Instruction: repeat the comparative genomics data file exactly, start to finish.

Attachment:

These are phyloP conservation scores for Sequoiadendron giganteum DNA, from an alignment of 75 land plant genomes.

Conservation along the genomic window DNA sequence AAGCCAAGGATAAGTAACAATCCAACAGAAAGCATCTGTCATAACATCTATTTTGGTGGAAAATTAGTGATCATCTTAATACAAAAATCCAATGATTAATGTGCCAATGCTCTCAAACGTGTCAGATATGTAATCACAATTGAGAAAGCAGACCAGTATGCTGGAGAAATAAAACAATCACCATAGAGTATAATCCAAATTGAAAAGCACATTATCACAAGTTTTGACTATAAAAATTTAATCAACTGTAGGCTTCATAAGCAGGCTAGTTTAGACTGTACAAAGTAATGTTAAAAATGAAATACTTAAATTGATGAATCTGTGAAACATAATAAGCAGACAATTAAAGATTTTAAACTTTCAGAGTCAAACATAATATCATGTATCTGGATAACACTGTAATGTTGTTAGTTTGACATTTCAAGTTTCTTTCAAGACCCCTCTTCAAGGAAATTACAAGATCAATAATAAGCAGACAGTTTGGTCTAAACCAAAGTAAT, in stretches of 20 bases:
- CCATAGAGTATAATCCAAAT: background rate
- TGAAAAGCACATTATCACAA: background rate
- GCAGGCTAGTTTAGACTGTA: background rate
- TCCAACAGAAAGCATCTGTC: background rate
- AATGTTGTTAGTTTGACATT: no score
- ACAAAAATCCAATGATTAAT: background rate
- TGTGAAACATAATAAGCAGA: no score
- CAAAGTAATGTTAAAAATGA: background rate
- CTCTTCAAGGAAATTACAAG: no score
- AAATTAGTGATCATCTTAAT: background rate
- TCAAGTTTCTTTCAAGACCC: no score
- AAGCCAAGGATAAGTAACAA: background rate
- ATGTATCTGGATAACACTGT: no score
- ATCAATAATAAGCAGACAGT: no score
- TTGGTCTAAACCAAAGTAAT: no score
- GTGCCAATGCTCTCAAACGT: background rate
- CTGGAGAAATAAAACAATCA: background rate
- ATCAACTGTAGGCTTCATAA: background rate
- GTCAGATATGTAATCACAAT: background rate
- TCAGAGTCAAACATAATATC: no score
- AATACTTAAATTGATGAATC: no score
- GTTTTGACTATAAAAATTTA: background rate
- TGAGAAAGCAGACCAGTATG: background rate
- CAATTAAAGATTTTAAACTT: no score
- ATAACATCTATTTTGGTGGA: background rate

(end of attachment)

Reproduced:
These are phyloP conservation scores for Sequoiadendron giganteum DNA, from an alignment of 75 land plant genomes.

Conservation along the genomic window DNA sequence AAGCCAAGGATAAGTAACAATCCAACAGAAAGCATCTGTCATAACATCTATTTTGGTGGAAAATTAGTGATCATCTTAATACAAAAATCCAATGATTAATGTGCCAATGCTCTCAAACGTGTCAGATATGTAATCACAATTGAGAAAGCAGACCAGTATGCTGGAGAAATAAAACAATCACCATAGAGTATAATCCAAATTGAAAAGCACATTATCACAAGTTTTGACTATAAAAATTTAATCAACTGTAGGCTTCATAAGCAGGCTAGTTTAGACTGTACAAAGTAATGTTAAAAATGAAATACTTAAATTGATGAATCTGTGAAACATAATAAGCAGACAATTAAAGATTTTAAACTTTCAGAGTCAAACATAATATCATGTATCTGGATAACACTGTAATGTTGTTAGTTTGACATTTCAAGTTTCTTTCAAGACCCCTCTTCAAGGAAATTACAAGATCAATAATAAGCAGACAGTTTGGTCTAAACCAAAGTAAT, in stretches of 20 bases:
- CCATAGAGTATAATCCAAAT: background rate
- TGAAAAGCACATTATCACAA: background rate
- GCAGGCTAGTTTAGACTGTA: background rate
- TCCAACAGAAAGCATCTGTC: background rate
- AATGTTGTTAGTTTGACATT: no score
- ACAAAAATCCAATGATTAAT: background rate
- TGTGAAACATAATAAGCAGA: no score
- CAAAGTAATGTTAAAAATGA: background rate
- CTCTTCAAGGAAATTACAAG: no score
- AAATTAGTGATCATCTTAAT: background rate
- TCAAGTTTCTTTCAAGACCC: no score
- AAGCCAAGGATAAGTAACAA: background rate
- ATGTATCTGGATAACACTGT: no score
- ATCAATAATAAGCAGACAGT: no score
- TTGGTCTAAACCAAAGTAAT: no score
- GTGCCAATGCTCTCAAACGT: background rate
- CTGGAGAAATAAAACAATCA: background rate
- ATCAACTGTAGGCTTCATAA: background rate
- GTCAGATATGTAATCACAAT: background rate
- TCAGAGTCAAACATAATATC: no score
- AATACTTAAATTGATGAATC: no score
- GTTTTGACTATAAAAATTTA: background rate
- TGAGAAAGCAGACCAGTATG: background rate
- CAATTAAAGATTTTAAACTT: no score
- ATAACATCTATTTTGGTGGA: background rate